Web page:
Tesco launched a labelling system today showing the carbon footprint of grocery items.
The labels will allow shoppers to compare the goods’ green count in the same way that they can already compare prices and calorie content.
The information will initially appear on 20 items across ranges of Tesco own-brand light bulbs, potatoes, orange juice and washing detergent.
The products will carry a footprint logo alongside the carbon footprint figure, an endorsement from the government-funded Carbon Trust and Tesco’s commitment to reduce carbon emissions.
The retailer plans to extend the system if consumers respond well to the trial.
The carbon footprint measure has been developed by the Carbon Trust and Department for Environment, Food and Rural Affairs in collaboration with BSI British Standards.
Retailers who use the labels must commit to reducing their carbon impact over a two-year period.
To date Walkers crisps, Boots, innocent Drinks, Continental Clothing and Halifax have trialled the carbon reduction label while Morphy Richards and Scottish food producer Mey Selections have also pledged to launch labelled products.
Sir Terry Leahy, chief executive of Tesco, commented: ‘We’re delighted to be taking this major step with the Carbon Trust. We want to give our customers the power to make informed green choices for their weekly shop, and enlist their help in working towards a revolution in green consumption.
‘We encourage all of our suppliers and competitors to support the Carbon Trust in this collaboration.’
Tom Delay, chief executive of the Carbon Trust, said: ‘There has been a significant groundswell of interest from consumers in the carbon impact of the products they buy.
‘The collective challenge for businesses is to get meaningful information to them at the right time and place so they can begin to make informed low carbon choices.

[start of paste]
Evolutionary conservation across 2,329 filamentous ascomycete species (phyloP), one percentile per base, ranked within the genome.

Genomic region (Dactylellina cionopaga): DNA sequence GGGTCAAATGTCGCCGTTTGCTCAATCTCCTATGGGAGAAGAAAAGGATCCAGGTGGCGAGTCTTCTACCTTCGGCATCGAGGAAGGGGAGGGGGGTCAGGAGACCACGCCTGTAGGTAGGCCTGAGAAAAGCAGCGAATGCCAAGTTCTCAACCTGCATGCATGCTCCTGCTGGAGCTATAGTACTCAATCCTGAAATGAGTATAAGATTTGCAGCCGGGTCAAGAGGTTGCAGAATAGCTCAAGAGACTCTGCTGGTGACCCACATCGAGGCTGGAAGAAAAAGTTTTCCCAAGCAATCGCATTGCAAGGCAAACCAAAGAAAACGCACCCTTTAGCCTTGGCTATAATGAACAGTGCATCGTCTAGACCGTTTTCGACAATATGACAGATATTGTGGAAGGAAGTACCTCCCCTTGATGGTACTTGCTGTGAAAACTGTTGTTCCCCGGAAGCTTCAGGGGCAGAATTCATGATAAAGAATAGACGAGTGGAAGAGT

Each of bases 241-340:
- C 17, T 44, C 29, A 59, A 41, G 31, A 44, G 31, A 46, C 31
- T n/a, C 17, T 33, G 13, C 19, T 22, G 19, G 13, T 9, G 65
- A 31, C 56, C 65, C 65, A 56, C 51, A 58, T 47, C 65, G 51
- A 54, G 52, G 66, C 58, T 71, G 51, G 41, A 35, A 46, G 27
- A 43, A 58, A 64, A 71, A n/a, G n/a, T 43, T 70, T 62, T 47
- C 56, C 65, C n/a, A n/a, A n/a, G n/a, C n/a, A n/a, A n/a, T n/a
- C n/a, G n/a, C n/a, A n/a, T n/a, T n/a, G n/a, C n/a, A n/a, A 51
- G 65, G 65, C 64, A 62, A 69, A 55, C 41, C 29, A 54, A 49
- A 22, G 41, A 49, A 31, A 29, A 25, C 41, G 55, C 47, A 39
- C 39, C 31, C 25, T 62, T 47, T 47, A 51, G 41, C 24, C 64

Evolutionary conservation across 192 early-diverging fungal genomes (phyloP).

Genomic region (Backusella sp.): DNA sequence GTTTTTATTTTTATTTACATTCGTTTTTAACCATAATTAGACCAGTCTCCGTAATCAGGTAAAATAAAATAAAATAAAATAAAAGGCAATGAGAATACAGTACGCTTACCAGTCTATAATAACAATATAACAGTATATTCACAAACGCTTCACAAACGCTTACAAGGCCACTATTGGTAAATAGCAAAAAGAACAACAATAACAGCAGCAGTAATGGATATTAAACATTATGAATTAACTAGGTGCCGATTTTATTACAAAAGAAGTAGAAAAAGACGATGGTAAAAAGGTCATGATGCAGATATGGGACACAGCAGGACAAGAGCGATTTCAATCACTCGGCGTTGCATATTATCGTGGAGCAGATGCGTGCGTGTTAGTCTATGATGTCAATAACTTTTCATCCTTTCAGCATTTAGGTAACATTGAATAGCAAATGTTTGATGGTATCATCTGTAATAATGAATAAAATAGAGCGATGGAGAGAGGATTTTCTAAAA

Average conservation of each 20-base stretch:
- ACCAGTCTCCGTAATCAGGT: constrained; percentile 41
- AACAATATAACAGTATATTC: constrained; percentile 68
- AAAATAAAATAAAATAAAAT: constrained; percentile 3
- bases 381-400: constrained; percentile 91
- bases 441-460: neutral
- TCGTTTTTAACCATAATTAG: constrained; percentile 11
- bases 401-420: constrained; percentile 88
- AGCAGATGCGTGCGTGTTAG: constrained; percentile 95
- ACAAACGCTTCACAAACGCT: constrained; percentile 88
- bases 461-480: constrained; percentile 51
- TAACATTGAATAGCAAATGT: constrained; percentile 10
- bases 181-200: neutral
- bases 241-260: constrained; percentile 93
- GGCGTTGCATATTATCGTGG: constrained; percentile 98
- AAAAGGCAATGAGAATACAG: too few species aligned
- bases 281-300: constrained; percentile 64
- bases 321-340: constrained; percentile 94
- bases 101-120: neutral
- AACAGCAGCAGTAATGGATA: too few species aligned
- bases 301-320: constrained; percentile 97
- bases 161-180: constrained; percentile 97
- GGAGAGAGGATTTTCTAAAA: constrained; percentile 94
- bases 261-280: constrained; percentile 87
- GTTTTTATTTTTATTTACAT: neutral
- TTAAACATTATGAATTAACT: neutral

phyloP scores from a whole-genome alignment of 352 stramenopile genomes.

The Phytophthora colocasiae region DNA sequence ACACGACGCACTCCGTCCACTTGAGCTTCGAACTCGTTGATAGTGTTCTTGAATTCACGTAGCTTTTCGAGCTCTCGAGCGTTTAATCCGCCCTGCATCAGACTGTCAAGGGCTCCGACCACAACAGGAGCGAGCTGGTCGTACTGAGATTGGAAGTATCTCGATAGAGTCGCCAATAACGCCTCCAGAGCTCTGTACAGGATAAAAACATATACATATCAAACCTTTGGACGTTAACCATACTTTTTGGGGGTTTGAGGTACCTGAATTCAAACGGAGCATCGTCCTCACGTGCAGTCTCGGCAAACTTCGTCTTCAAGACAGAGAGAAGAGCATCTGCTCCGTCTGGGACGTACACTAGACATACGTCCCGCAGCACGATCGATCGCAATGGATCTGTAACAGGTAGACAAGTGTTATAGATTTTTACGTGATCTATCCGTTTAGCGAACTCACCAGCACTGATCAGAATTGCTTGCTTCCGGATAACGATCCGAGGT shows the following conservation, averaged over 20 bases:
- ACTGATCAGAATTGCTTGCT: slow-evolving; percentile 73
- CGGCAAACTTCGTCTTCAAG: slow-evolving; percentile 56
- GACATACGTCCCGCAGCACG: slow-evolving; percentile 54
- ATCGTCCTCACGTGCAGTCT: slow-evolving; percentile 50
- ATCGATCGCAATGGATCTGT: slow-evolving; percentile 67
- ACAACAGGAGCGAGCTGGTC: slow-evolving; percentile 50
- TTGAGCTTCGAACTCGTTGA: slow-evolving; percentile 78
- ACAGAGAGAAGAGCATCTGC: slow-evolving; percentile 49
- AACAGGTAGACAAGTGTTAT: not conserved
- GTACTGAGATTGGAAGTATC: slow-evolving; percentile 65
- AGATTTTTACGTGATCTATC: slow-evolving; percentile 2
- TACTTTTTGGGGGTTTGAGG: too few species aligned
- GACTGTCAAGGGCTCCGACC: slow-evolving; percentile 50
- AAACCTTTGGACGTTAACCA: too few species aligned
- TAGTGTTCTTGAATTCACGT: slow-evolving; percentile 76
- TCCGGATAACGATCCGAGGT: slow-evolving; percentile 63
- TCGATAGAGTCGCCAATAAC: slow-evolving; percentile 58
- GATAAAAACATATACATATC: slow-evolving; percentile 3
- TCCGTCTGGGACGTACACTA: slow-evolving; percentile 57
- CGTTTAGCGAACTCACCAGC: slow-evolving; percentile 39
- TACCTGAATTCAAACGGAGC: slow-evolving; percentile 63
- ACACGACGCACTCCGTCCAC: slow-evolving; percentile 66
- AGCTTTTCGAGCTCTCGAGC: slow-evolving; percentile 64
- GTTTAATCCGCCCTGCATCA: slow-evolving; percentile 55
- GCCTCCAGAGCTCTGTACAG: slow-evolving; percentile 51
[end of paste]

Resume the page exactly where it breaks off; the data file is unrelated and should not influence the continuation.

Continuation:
‘Tesco is one of nine partners to commit so far to using the Carbon Trust’s Carbon Reduction label and momentum on this important issue is growing week by week.
‘We hope today’s announcement will further catalyse action from other manufacturers and retailers to drive more and more carbon out of their supply chains and products.’
Steve Howard, chief executive officer of non-governmental organisation The Climate Group, said: ‘This is a great step forwards in making embedded carbon visible to consumers and suppliers alike.
‘Consumers have been able to count calories for a long time. This label will now allow consumers to count carbon and to choose products that result in a low carbon diet. Suppliers will then start to compete for the cleanest, greenest supply chain.’
Proportion of customers more likely to buy a carbon-labelled item, in Boots survey
Peter Madden, chief executive of Forum for the Future, said: ‘Forum for the Future welcomes this move to educate shoppers on the climate change impacts of the products they buy.
‘As well as helping consumers make low carbon choices more easily, the initiative will also send strong signals to manufacturers to cut carbon in their main product lines.’
Research by Walkers, which has carried the label for the past year, found that 70% of consumers said it made them more environmentally aware while Boots found that 65% of their customers are more likely to buy a product with carbon labelling.
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